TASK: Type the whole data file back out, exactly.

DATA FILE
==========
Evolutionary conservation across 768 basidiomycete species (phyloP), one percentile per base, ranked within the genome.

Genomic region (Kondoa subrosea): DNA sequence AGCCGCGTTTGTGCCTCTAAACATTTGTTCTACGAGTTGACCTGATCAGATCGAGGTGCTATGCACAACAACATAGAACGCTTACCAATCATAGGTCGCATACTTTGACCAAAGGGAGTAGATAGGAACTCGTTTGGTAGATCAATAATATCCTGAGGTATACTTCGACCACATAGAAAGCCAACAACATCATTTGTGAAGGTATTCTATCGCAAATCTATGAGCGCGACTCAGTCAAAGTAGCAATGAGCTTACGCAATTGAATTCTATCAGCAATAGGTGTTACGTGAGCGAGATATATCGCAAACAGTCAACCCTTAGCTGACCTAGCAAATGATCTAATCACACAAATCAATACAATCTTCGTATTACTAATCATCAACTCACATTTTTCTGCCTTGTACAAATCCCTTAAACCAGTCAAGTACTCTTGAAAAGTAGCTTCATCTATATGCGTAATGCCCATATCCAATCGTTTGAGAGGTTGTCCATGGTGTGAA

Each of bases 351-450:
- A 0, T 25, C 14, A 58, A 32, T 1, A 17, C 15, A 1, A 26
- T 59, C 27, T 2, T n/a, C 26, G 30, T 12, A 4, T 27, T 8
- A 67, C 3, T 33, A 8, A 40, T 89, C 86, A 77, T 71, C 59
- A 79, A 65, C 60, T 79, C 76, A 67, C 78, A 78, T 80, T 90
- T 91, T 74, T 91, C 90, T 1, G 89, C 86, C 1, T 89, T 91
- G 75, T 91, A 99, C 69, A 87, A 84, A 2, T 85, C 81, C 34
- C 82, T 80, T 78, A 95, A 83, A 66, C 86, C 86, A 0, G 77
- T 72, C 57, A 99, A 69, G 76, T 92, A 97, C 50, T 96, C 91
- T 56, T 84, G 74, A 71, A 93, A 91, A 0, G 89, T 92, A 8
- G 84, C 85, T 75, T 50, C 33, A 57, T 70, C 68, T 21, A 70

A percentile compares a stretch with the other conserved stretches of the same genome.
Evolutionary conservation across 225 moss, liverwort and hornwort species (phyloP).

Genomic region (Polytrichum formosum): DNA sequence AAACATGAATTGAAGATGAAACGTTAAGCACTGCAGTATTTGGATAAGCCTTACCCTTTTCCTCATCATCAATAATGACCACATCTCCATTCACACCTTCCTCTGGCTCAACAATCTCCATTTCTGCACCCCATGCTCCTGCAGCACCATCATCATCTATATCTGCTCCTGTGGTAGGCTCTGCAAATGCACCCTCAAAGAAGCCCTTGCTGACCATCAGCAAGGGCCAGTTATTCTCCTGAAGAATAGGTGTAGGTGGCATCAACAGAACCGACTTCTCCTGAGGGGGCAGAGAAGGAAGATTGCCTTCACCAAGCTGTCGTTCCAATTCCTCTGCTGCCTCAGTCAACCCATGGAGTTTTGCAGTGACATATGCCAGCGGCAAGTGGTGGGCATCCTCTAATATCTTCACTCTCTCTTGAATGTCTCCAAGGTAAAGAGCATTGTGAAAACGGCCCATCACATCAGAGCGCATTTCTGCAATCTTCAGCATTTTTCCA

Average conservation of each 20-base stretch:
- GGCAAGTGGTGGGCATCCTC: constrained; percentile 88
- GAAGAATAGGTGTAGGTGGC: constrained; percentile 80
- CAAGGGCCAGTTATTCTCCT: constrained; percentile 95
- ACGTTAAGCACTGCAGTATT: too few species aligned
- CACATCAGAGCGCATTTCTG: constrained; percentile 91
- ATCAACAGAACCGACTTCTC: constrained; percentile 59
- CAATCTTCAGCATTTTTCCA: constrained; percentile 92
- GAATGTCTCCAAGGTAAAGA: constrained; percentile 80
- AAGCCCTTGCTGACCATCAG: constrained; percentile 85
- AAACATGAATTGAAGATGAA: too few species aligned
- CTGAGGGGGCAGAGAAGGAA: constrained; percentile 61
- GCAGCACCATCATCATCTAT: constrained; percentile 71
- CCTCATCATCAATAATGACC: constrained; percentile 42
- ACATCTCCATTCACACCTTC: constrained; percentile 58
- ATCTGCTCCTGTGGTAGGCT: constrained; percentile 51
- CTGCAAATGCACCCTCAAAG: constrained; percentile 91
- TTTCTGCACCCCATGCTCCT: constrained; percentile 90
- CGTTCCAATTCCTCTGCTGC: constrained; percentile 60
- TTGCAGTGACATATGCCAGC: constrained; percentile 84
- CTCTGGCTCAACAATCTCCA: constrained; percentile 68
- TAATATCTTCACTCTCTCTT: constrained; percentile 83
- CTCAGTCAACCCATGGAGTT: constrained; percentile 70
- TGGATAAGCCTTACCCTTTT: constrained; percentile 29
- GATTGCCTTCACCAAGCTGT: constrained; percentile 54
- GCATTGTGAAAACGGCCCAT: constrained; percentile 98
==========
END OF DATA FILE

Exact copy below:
Evolutionary conservation across 768 basidiomycete species (phyloP), one percentile per base, ranked within the genome.

Genomic region (Kondoa subrosea): DNA sequence AGCCGCGTTTGTGCCTCTAAACATTTGTTCTACGAGTTGACCTGATCAGATCGAGGTGCTATGCACAACAACATAGAACGCTTACCAATCATAGGTCGCATACTTTGACCAAAGGGAGTAGATAGGAACTCGTTTGGTAGATCAATAATATCCTGAGGTATACTTCGACCACATAGAAAGCCAACAACATCATTTGTGAAGGTATTCTATCGCAAATCTATGAGCGCGACTCAGTCAAAGTAGCAATGAGCTTACGCAATTGAATTCTATCAGCAATAGGTGTTACGTGAGCGAGATATATCGCAAACAGTCAACCCTTAGCTGACCTAGCAAATGATCTAATCACACAAATCAATACAATCTTCGTATTACTAATCATCAACTCACATTTTTCTGCCTTGTACAAATCCCTTAAACCAGTCAAGTACTCTTGAAAAGTAGCTTCATCTATATGCGTAATGCCCATATCCAATCGTTTGAGAGGTTGTCCATGGTGTGAA

Each of bases 351-450:
- A 0, T 25, C 14, A 58, A 32, T 1, A 17, C 15, A 1, A 26
- T 59, C 27, T 2, T n/a, C 26, G 30, T 12, A 4, T 27, T 8
- A 67, C 3, T 33, A 8, A 40, T 89, C 86, A 77, T 71, C 59
- A 79, A 65, C 60, T 79, C 76, A 67, C 78, A 78, T 80, T 90
- T 91, T 74, T 91, C 90, T 1, G 89, C 86, C 1, T 89, T 91
- G 75, T 91, A 99, C 69, A 87, A 84, A 2, T 85, C 81, C 34
- C 82, T 80, T 78, A 95, A 83, A 66, C 86, C 86, A 0, G 77
- T 72, C 57, A 99, A 69, G 76, T 92, A 97, C 50, T 96, C 91
- T 56, T 84, G 74, A 71, A 93, A 91, A 0, G 89, T 92, A 8
- G 84, C 85, T 75, T 50, C 33, A 57, T 70, C 68, T 21, A 70

A percentile compares a stretch with the other conserved stretches of the same genome.
Evolutionary conservation across 225 moss, liverwort and hornwort species (phyloP).

Genomic region (Polytrichum formosum): DNA sequence AAACATGAATTGAAGATGAAACGTTAAGCACTGCAGTATTTGGATAAGCCTTACCCTTTTCCTCATCATCAATAATGACCACATCTCCATTCACACCTTCCTCTGGCTCAACAATCTCCATTTCTGCACCCCATGCTCCTGCAGCACCATCATCATCTATATCTGCTCCTGTGGTAGGCTCTGCAAATGCACCCTCAAAGAAGCCCTTGCTGACCATCAGCAAGGGCCAGTTATTCTCCTGAAGAATAGGTGTAGGTGGCATCAACAGAACCGACTTCTCCTGAGGGGGCAGAGAAGGAAGATTGCCTTCACCAAGCTGTCGTTCCAATTCCTCTGCTGCCTCAGTCAACCCATGGAGTTTTGCAGTGACATATGCCAGCGGCAAGTGGTGGGCATCCTCTAATATCTTCACTCTCTCTTGAATGTCTCCAAGGTAAAGAGCATTGTGAAAACGGCCCATCACATCAGAGCGCATTTCTGCAATCTTCAGCATTTTTCCA

Average conservation of each 20-base stretch:
- GGCAAGTGGTGGGCATCCTC: constrained; percentile 88
- GAAGAATAGGTGTAGGTGGC: constrained; percentile 80
- CAAGGGCCAGTTATTCTCCT: constrained; percentile 95
- ACGTTAAGCACTGCAGTATT: too few species aligned
- CACATCAGAGCGCATTTCTG: constrained; percentile 91
- ATCAACAGAACCGACTTCTC: constrained; percentile 59
- CAATCTTCAGCATTTTTCCA: constrained; percentile 92
- GAATGTCTCCAAGGTAAAGA: constrained; percentile 80
- AAGCCCTTGCTGACCATCAG: constrained; percentile 85
- AAACATGAATTGAAGATGAA: too few species aligned
- CTGAGGGGGCAGAGAAGGAA: constrained; percentile 61
- GCAGCACCATCATCATCTAT: constrained; percentile 71
- CCTCATCATCAATAATGACC: constrained; percentile 42
- ACATCTCCATTCACACCTTC: constrained; percentile 58
- ATCTGCTCCTGTGGTAGGCT: constrained; percentile 51
- CTGCAAATGCACCCTCAAAG: constrained; percentile 91
- TTTCTGCACCCCATGCTCCT: constrained; percentile 90
- CGTTCCAATTCCTCTGCTGC: constrained; percentile 60
- TTGCAGTGACATATGCCAGC: constrained; percentile 84
- CTCTGGCTCAACAATCTCCA: constrained; percentile 68
- TAATATCTTCACTCTCTCTT: constrained; percentile 83
- CTCAGTCAACCCATGGAGTT: constrained; percentile 70
- TGGATAAGCCTTACCCTTTT: constrained; percentile 29
- GATTGCCTTCACCAAGCTGT: constrained; percentile 54
- GCATTGTGAAAACGGCCCAT: constrained; percentile 98